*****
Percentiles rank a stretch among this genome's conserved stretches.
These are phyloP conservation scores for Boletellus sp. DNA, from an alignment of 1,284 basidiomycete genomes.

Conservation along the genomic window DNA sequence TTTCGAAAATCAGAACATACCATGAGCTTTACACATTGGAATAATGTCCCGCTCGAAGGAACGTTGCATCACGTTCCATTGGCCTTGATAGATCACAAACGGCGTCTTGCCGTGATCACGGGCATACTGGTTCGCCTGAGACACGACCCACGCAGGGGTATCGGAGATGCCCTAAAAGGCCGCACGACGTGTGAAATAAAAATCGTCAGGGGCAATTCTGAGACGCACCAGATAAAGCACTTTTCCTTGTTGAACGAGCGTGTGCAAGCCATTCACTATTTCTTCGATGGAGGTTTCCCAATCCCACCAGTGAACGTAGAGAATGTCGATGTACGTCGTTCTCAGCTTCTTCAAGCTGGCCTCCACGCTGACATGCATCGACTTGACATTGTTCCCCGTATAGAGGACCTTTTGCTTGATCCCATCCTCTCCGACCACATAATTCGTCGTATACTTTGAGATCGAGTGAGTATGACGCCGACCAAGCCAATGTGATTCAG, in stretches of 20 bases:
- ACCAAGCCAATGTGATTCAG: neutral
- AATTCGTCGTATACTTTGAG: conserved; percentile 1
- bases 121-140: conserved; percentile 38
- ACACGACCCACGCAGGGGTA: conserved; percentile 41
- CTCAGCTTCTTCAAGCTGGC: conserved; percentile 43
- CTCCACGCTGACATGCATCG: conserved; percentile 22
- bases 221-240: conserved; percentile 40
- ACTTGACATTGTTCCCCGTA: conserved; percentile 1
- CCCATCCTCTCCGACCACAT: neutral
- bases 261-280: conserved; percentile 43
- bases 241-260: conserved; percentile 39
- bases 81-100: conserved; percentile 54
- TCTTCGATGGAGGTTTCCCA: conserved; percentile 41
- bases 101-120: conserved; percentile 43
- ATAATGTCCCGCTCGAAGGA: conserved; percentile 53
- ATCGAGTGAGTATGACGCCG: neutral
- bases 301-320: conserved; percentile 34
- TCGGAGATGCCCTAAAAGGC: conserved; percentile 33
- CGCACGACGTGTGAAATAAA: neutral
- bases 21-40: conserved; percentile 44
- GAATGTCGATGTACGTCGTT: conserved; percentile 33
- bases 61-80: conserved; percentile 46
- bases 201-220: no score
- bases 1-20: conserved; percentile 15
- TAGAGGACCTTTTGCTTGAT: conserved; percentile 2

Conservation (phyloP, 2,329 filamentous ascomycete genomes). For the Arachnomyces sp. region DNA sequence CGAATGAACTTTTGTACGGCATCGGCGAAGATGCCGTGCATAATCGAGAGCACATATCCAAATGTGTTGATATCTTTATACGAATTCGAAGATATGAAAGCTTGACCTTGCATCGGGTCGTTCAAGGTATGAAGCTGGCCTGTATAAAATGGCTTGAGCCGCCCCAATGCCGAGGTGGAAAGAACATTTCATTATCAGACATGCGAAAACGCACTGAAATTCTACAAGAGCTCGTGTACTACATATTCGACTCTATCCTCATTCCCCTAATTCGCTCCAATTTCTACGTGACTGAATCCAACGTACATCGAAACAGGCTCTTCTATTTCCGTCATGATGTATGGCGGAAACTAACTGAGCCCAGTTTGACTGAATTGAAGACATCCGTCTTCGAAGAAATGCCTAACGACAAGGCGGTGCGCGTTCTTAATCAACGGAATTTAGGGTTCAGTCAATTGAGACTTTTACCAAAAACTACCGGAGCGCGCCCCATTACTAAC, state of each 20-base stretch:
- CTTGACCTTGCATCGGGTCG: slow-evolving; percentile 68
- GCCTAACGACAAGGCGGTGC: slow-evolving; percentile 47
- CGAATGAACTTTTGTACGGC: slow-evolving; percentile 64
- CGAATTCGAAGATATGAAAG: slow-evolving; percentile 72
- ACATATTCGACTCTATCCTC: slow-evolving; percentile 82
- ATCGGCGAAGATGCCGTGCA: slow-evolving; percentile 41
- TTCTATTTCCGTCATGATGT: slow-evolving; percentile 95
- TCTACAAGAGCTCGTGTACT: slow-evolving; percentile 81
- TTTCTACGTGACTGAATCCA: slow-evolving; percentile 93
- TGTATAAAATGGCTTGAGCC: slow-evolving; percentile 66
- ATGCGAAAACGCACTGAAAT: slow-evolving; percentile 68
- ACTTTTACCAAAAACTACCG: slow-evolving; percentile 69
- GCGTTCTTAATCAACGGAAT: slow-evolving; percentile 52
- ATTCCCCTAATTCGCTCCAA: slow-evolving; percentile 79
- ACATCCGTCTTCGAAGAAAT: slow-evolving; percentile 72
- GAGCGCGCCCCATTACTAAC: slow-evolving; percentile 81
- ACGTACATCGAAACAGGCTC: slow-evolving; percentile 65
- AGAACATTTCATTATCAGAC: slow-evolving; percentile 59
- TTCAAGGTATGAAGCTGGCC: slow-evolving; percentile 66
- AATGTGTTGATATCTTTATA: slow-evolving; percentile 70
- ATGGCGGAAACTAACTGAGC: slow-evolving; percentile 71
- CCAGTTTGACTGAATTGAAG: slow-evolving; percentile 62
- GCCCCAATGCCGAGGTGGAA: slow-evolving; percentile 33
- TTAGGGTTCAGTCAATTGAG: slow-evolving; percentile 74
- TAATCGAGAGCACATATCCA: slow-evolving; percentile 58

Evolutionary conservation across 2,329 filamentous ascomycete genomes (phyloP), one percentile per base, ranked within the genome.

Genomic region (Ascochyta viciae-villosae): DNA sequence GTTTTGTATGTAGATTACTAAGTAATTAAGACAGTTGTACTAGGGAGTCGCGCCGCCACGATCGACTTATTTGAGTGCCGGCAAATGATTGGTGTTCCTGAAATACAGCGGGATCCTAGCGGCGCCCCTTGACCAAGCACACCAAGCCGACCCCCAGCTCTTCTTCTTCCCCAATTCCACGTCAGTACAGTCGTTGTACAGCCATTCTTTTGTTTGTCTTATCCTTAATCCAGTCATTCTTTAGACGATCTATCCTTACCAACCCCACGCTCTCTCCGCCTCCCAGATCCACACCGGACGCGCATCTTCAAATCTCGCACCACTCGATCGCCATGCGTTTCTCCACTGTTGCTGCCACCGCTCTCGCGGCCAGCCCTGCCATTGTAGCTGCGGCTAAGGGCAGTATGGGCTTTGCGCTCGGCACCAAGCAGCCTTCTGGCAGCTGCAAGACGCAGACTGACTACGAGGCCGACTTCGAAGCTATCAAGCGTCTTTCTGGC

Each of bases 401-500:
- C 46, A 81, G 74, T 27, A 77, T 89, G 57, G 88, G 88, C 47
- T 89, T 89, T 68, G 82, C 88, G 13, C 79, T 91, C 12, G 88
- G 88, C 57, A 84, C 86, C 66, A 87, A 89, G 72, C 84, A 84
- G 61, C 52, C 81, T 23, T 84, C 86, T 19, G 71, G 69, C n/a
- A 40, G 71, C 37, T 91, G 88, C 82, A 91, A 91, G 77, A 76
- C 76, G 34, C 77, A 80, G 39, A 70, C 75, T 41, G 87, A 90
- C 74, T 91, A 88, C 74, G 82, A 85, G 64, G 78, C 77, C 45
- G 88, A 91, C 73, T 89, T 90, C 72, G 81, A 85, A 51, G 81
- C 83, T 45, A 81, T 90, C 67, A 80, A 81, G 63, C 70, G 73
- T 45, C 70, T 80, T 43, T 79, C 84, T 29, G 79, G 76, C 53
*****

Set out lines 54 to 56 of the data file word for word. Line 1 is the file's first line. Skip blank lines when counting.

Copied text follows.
- TAATCGAGAGCACATATCCA: slow-evolving; percentile 58

Evolutionary conservation across 2,329 filamentous ascomycete genomes (phyloP), one percentile per base, ranked within the genome.

Genomic region (Ascochyta viciae-villosae): DNA sequence GTTTTGTATGTAGATTACTAAGTAATTAAGACAGTTGTACTAGGGAGTCGCGCCGCCACGATCGACTTATTTGAGTGCCGGCAAATGATTGGTGTTCCTGAAATACAGCGGGATCCTAGCGGCGCCCCTTGACCAAGCACACCAAGCCGACCCCCAGCTCTTCTTCTTCCCCAATTCCACGTCAGTACAGTCGTTGTACAGCCATTCTTTTGTTTGTCTTATCCTTAATCCAGTCATTCTTTAGACGATCTATCCTTACCAACCCCACGCTCTCTCCGCCTCCCAGATCCACACCGGACGCGCATCTTCAAATCTCGCACCACTCGATCGCCATGCGTTTCTCCACTGTTGCTGCCACCGCTCTCGCGGCCAGCCCTGCCATTGTAGCTGCGGCTAAGGGCAGTATGGGCTTTGCGCTCGGCACCAAGCAGCCTTCTGGCAGCTGCAAGACGCAGACTGACTACGAGGCCGACTTCGAAGCTATCAAGCGTCTTTCTGGC